As soon as the government started talking about tax reforms for corporations who used income sprinkling as a tax saving strategy small business owners across Canada started to worry about the implications these impending changes would have on them.
Before we dive in and give you the full ins and outs of this tax law change, who it impacts, and what it means for small business owners we want to start by saying that majority of our small business clients will not be impacted by these changes. Those impacted the most are high-income earning professionals, such as Doctors and Lawyers, who have been income splitting with a spouse who is not actively working in their business.
What is income sprinkling?
Income sprinkling aka income splitting is a tax strategy commonly used by higher-income business owners or incorporated professionals to help them personally access more funds from their corporation without the high tax bill. To implement this strategy the corporation pays out company dividends to a lower earning family member of the business owner or incorporated professional, in most cases a spouse or child. The family member receiving the funds is taxed at their tax rate, which is lower than the higher income earners tax rate.
The existing law
The original law around income sprinkling/splitting was the Tax on Split Income (TOSI) rule which applied the highest marginal tax rate to income that was split with a family member under the age of 18. Commonly known as the “Kiddie Tax” this law had not been extended to family members 18 or over.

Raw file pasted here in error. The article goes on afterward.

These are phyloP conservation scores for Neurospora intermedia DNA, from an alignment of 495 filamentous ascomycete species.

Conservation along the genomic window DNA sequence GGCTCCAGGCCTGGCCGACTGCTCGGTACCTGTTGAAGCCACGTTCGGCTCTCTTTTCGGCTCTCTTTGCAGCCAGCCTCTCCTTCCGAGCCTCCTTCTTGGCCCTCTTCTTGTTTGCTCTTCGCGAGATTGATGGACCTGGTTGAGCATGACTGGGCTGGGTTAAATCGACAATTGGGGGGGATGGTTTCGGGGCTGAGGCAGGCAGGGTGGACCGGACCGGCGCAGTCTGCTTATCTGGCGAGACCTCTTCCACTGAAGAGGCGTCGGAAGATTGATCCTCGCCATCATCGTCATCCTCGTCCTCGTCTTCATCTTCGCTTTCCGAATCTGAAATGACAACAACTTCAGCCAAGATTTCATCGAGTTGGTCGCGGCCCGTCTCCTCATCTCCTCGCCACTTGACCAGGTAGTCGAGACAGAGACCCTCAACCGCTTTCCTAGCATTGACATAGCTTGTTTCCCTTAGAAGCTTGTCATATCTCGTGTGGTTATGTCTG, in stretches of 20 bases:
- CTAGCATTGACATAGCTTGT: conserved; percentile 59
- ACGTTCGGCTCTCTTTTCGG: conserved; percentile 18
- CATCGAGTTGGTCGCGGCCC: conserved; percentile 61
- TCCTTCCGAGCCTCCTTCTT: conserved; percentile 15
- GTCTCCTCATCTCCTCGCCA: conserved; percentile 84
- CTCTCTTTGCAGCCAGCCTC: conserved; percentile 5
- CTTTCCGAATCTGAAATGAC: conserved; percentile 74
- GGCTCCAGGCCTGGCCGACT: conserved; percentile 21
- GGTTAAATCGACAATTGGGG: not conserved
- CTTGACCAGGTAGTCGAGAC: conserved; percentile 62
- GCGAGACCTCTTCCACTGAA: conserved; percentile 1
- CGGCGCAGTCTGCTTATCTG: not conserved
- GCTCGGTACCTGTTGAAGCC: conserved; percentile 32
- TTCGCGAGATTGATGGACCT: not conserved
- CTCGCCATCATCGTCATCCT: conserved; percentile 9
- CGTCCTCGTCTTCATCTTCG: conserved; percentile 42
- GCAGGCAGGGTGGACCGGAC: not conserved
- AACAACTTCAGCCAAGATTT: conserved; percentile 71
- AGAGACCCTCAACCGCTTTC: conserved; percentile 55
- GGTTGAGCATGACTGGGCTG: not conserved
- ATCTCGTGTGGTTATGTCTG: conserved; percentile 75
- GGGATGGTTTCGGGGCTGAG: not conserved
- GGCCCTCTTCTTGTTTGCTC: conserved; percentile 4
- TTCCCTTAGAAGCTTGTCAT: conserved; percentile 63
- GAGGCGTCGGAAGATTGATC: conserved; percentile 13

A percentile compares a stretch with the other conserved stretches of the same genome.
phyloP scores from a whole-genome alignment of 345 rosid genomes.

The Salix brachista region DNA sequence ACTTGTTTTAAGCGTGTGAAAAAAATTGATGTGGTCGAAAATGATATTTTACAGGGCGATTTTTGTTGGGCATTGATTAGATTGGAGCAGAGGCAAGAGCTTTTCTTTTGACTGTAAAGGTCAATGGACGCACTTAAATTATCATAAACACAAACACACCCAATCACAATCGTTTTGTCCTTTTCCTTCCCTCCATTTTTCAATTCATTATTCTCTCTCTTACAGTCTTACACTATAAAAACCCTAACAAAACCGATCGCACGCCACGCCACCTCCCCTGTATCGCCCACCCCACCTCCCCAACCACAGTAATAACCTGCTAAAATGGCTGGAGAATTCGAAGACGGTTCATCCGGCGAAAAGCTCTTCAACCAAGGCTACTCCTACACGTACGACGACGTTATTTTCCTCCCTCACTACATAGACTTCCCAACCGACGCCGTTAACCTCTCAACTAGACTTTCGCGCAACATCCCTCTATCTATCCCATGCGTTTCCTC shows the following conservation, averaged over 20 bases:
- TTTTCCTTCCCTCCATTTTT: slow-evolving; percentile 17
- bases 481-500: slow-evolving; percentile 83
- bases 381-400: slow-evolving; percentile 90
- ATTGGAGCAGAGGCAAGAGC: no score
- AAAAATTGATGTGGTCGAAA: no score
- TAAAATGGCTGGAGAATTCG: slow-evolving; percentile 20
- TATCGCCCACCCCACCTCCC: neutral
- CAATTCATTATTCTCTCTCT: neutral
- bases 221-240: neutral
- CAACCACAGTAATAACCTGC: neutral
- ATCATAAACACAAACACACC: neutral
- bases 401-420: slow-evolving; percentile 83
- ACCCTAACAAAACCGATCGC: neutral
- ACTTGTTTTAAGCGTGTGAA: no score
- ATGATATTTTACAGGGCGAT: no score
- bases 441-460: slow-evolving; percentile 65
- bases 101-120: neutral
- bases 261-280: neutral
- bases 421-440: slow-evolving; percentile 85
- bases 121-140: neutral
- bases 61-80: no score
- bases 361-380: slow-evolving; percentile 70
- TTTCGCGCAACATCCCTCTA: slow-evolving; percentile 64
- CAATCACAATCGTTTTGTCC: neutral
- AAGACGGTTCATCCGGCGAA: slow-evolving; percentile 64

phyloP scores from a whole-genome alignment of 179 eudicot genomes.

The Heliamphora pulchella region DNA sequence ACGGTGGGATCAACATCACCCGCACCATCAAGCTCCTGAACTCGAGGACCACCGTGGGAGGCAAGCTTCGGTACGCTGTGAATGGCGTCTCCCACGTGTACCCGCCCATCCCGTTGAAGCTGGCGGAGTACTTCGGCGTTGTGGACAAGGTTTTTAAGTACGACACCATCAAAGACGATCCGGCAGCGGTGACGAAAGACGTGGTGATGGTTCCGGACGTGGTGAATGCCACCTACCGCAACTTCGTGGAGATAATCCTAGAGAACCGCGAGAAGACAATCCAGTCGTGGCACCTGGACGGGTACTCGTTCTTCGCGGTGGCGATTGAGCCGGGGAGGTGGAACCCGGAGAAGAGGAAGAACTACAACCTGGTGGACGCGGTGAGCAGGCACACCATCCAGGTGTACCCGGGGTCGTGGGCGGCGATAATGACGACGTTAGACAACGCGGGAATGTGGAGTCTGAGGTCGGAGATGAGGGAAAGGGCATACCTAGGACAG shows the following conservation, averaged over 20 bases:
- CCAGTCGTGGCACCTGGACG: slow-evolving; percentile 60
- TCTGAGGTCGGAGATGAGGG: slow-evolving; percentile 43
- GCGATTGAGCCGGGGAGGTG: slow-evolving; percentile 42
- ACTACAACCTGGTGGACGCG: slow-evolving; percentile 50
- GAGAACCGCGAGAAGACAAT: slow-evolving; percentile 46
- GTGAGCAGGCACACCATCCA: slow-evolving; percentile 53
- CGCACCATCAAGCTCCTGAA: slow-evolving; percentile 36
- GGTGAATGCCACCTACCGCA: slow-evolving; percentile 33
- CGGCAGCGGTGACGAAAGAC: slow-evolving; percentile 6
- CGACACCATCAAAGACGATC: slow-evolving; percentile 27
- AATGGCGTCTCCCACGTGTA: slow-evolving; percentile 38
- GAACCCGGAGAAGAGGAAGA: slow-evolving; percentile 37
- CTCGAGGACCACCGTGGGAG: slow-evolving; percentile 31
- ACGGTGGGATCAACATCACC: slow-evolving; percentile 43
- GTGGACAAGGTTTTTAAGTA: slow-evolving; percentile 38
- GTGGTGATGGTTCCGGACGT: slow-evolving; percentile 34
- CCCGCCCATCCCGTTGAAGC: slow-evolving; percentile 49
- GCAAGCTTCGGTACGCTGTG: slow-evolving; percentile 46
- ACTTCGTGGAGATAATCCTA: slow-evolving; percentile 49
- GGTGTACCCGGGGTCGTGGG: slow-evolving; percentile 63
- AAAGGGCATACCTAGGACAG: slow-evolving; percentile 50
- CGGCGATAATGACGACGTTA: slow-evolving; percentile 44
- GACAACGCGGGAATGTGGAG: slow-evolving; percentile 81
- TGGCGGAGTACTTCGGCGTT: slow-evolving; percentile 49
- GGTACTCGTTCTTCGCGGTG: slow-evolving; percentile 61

The New Law
You can probably already see the writing on the wall and if you assumed the new law extends the principles of the “Kiddie Tax” to all family members 18 and over who receive dividend payments from the corporation without actually being an active member of the business, you would be correct.
It should be noted that there are some exceptions to the rule:
- It doesn’t apply to salaries paid to family members.
- If you are income splitting with your spouse and you are aged 65 years and over you are exempt.
- If your family member works consistently in the business 20+ hours per week during its operations within the tax year or can show that they have consistently worked within the business over the past 5 years they will be exempt.
- If you are 25 or over and you hold Excluded Shares in the corporation and the corporation is not a professional corporation or a business that provides services.
What it means for you
For a majority of small business owners, these changes don’t pose a significant impact. So long as your family member is actively working within the business and can provide documentation to prove that fact the high tax bracket won’t be applied.
For a lot of incorporated professionals that have been income splitting with a spouse who does not actively work in the business these changes will have a significant impact on their tax saving strategy.